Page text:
In my youth, I was a Frank Sinatra fan. Today I still remember many of his songs. Sometimes, I sing a line, "It happened in Monterey a long time ago . . .”
I now take the liberty of re-writing that to, “It happened in Monterey just two months ago . . .”
My Manong (older brother) and Manang (his wife), who had just celebrated their 50th wedding anniversary, invited Tony and me to a two-day R&R in Monterey, a city on California’s rugged central coast, so we could catch up on all the years we’ve been apart. (They have lived in Silicon Valley for five decades.)
What would have been a second honeymoon for two became a honeymoon for four.
Monterey is famous for its aquarium, craggy beaches, and a strip called Cannery Row, which teems with tourist thingies like boutiques, restaurants, and bars.
Our hotel, InterContinental, was right smack in the middle of the strip; every interesting spot was a stroll away. It also had a perfect view of the ocean.
Being early risers, we had the neighborhood all to ourselves for two mornings. We stepped into a cozy breakfast nook (Starbucks, where else?) and to other areas where we had photo ops close to the waters, populated with friendly, swooshing birds. In picture-perfect Monterey, you need not be a good photographer to take excellent shots.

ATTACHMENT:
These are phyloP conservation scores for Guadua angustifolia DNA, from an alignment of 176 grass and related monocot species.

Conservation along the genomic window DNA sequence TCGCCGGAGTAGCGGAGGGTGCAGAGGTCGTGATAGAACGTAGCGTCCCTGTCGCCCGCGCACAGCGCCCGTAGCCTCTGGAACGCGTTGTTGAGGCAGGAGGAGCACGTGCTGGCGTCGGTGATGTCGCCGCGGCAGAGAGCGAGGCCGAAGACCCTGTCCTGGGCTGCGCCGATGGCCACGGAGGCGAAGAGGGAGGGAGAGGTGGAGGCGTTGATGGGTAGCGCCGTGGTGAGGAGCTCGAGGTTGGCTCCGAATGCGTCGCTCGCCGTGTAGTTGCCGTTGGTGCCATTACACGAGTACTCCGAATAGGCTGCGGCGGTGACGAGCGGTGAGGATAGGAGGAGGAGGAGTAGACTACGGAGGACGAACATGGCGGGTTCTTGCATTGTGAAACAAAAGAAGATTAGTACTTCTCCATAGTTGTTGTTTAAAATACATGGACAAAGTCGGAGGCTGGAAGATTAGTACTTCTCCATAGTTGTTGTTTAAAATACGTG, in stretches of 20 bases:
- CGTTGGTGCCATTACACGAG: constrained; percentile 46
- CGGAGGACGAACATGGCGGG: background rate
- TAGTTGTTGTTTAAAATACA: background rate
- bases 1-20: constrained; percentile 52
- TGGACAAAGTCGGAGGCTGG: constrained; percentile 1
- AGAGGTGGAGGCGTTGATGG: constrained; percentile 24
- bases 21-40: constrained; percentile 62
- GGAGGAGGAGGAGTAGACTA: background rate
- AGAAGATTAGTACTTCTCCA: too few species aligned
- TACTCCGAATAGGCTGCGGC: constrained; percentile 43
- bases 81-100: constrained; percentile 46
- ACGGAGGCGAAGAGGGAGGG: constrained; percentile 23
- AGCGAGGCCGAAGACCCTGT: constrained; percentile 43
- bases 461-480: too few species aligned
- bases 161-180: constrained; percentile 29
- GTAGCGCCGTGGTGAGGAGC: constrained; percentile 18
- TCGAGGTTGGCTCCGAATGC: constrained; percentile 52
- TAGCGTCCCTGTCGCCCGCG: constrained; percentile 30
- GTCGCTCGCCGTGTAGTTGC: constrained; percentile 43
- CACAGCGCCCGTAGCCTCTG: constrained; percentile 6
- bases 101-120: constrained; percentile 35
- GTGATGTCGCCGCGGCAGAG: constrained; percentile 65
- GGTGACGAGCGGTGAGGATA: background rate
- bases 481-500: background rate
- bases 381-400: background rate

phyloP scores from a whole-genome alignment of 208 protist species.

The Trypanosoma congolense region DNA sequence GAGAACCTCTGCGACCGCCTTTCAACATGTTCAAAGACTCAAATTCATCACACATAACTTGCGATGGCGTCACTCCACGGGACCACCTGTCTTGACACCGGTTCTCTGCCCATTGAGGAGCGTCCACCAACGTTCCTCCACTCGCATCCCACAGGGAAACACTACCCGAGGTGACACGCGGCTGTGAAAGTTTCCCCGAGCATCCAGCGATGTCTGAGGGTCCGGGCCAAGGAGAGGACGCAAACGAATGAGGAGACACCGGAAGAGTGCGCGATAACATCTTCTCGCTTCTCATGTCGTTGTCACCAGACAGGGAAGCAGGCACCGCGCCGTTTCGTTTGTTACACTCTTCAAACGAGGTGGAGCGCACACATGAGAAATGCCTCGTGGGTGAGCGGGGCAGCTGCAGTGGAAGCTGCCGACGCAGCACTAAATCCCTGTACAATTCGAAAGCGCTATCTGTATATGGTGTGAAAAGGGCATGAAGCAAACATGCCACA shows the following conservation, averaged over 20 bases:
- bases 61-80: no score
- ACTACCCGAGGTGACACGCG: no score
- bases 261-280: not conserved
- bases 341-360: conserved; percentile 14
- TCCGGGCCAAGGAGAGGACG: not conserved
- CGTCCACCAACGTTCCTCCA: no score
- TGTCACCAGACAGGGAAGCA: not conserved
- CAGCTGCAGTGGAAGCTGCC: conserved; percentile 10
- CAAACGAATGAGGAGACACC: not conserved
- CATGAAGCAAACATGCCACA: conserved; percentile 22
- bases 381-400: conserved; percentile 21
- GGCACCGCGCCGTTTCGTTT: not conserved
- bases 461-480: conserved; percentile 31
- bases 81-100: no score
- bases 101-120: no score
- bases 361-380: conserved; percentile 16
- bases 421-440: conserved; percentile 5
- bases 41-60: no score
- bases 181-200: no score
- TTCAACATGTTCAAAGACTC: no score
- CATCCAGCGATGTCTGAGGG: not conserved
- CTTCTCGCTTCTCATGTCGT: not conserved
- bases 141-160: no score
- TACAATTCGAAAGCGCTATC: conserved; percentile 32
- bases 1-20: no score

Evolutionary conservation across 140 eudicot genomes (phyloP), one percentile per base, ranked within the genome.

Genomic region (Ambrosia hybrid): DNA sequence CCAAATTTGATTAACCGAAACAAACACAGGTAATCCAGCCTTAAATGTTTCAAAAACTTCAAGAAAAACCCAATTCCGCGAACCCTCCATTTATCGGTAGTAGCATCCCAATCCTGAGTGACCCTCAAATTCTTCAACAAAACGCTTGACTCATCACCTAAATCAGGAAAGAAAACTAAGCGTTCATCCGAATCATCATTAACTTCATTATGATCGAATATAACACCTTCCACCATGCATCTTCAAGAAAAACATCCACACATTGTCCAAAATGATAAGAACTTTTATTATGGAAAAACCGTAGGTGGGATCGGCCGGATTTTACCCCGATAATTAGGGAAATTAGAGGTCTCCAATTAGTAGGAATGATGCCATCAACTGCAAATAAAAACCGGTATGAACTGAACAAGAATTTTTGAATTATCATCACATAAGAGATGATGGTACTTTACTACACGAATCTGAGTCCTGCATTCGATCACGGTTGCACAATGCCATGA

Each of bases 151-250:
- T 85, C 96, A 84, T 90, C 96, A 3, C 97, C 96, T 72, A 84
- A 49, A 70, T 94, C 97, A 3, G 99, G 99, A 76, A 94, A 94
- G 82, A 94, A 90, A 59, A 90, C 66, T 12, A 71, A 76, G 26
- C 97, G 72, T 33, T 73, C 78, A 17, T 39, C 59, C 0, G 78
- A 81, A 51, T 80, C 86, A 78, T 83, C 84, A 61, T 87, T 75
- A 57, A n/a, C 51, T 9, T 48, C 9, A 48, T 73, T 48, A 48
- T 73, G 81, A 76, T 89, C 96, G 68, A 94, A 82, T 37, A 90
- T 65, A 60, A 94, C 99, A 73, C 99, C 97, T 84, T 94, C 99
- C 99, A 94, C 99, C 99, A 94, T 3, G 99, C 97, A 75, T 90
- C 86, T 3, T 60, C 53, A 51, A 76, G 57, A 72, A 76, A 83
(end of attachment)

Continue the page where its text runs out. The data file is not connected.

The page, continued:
The weather was 16°C, too cold for people of the tropics. So we staked our claim to the hotel's fireplace and roosted there for, uh, maybe hours, off and on.
Nobody goes to Monterey without visiting the aquarium, with thousands of marine animals and plants on display in underwater and interactive exhibits. In there, one could get lost in the grandeur of the underworld, making Manang exclaim, "How can anyone not believe in God?"
Around the aquarium are natural landscapes and seascapes so awe-inspiring, they could make every painter wish for a dozen hands to capture their majesty.
Beyond the sights, sounds, and spectacles, it was the warmth of catching-up (which may not happen again) that spelled magic.
There, two couples—from opposite ends of the globe—found God in all the panoramas and details of His creation, each one a living proof of His boundless grace.
"It happened in Monterey, just two months ago . . ."